Most of those I’ve written over the past 10 years or so, so as I went through it before publication, I was intrigued to see the transformation, not only on a personal level, but also in terms of the cultural landscape of my country. Parts of it documents the journey and experience of being a young Arab writer and a cultural enthusiast who believes in the power of art and literature plays in changing a society. And I was surprised how even some of the things that I wrote years ago were still relevant today.
Q7. Generally, authors use personal experiences… Was your first story based on a personal experience?
The Randomist is a perfect example as it is a very personal book that chronicles a certain period in my life, and also recalls memories of traditional things that have been fading as part of every day life in Bahrain.
When it comes to fiction, it’s a different story. Each piece of writing a writer does, has a piece of him or her in it, no matter what. Be it an emotion, a memory or a specific event. Just as a songwriter cannot disassociate himself from his songs, a writer cannot deny his stories having a personal connotation to them.
Q8.When naming your stories, do you give any thought to the actual meaning?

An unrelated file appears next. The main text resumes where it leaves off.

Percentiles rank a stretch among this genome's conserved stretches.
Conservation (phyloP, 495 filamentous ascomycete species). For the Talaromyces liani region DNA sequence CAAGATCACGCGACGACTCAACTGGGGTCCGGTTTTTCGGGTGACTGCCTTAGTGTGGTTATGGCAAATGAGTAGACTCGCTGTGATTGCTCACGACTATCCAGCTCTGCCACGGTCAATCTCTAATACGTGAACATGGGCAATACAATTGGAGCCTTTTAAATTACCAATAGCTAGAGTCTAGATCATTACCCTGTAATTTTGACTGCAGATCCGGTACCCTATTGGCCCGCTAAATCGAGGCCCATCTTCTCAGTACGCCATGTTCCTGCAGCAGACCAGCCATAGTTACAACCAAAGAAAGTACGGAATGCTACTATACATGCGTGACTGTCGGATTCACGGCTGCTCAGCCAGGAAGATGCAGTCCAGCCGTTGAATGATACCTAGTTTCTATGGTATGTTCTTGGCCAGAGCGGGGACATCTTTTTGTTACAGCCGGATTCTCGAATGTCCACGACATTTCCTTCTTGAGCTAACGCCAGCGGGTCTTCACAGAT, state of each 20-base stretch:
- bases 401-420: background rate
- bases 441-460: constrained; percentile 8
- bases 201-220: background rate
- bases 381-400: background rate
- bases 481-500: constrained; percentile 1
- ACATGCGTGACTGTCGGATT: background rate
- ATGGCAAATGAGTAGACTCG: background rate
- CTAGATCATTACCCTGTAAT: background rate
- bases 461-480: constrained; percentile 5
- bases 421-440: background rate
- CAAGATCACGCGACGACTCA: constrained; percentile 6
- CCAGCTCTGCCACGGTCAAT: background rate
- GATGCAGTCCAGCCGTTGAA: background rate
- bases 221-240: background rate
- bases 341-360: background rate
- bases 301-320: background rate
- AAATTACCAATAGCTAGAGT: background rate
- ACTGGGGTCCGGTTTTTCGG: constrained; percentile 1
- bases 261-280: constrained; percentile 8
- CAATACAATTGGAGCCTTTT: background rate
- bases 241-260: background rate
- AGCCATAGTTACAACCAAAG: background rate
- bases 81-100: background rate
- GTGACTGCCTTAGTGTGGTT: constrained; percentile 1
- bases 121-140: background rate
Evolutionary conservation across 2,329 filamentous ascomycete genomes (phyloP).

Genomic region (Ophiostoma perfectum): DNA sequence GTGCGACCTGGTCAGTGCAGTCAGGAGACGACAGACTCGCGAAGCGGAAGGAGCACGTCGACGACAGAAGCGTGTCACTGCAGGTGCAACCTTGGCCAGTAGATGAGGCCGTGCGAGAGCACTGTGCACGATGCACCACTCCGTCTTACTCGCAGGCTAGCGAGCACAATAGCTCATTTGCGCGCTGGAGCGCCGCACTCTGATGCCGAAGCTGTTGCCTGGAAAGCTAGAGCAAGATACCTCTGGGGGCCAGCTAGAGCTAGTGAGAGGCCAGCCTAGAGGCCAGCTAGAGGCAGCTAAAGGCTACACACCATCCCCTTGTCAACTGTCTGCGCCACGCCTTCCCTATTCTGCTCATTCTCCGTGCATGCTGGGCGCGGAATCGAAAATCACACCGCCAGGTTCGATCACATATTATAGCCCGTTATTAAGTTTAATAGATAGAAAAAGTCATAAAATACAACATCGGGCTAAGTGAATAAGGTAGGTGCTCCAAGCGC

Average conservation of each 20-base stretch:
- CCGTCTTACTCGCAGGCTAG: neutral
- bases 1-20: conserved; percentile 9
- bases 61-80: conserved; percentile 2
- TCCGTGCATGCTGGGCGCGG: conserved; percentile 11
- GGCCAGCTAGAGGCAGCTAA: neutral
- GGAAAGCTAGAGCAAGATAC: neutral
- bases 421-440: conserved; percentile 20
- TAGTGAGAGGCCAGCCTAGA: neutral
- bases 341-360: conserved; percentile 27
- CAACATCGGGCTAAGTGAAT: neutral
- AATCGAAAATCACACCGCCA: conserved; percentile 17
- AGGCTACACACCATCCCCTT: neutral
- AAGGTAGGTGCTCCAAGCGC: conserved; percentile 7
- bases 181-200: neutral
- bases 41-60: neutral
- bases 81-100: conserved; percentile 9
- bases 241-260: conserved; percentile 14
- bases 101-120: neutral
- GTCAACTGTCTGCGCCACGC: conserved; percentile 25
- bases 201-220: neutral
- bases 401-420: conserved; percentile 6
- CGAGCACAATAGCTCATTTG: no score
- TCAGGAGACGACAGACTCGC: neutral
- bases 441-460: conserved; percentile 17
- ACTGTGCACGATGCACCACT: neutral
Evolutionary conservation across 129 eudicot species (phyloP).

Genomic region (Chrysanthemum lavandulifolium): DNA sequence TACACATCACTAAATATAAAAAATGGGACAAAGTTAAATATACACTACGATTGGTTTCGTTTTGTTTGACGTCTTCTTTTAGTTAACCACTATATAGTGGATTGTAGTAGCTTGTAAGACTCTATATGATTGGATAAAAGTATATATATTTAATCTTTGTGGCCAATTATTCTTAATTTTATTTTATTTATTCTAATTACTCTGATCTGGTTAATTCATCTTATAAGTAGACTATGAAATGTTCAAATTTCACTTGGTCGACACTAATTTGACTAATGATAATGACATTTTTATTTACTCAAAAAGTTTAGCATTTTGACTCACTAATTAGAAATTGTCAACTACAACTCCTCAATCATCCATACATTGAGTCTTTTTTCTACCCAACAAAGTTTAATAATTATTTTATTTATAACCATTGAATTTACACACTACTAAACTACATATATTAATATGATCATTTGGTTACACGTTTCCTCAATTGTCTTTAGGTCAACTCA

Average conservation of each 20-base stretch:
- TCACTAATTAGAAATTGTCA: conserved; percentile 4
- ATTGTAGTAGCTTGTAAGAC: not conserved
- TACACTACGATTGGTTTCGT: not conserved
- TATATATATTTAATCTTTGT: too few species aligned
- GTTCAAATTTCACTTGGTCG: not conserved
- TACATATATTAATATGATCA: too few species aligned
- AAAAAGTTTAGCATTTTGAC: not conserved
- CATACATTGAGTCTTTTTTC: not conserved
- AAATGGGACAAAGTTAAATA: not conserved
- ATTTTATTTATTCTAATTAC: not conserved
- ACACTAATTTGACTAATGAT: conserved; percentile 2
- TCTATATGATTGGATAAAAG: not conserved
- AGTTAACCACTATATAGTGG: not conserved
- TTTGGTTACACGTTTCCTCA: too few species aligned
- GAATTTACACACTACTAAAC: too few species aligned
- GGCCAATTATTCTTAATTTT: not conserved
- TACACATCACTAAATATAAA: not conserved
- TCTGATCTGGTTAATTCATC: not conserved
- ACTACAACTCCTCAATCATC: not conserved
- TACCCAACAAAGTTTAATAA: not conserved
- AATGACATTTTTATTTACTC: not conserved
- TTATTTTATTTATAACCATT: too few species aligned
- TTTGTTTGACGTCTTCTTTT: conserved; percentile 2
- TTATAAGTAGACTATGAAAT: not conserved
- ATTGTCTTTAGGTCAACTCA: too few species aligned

Coming up for a title to a piece of work is one of the most important and satisfying parts of the process of me. Often, I know the titles of a story or a novel from the first line. Sometimes I might even start with a title. I don’t have children, but I’d imagine naming a child as a father is a lot like naming a story for a writer.
Q9. Who are your target readers?
Anyone who can read and is willing to approach my work with an open mind.
Q10. What can we see from you in the next 5 years?
It’s been an ambition of mine to write a graphic novel, or a comic book series. It’s just down to finding the right story to develop, and an illustrator to collaborate with. So if there are any keen illustrators out there, get in touch!
I’m planning to get as much writing as I can during my residency in the US and I have a couple of novels I’d like to pen down. In addition to my writing, I’ll continue my work in supporting the local art and music scene, having recently setup the online, independent record label MuseLand Records with Faisal Amin, from The Relocators, a band we recently released their debut EP for.
Q11. Any words of support or advice you’d give to young writer and/or readers?
It’s easy to fall into the trap of rushing your work. I’ve learned that from experience. But writers here don’t have any sort of reference when it comes to the craft and I hope that that will change soon. As much as it is hard at times, writing is actually the easiest part in the process of becoming a successful writer. The only decent advice for any writer is to simply write and read. Those are the only two things that can help you become a better writer.
I also find that persistence is key. Don’t let anything put you off and if you fail once, try again and again and again. It worked for me. This year, I’ve finally been accepted for the International Writing Program at the University of Iowa, becoming the first from my country to do so.This was my fourth attempt at applying. I just kept improving my work and portfolio until I eventually got in!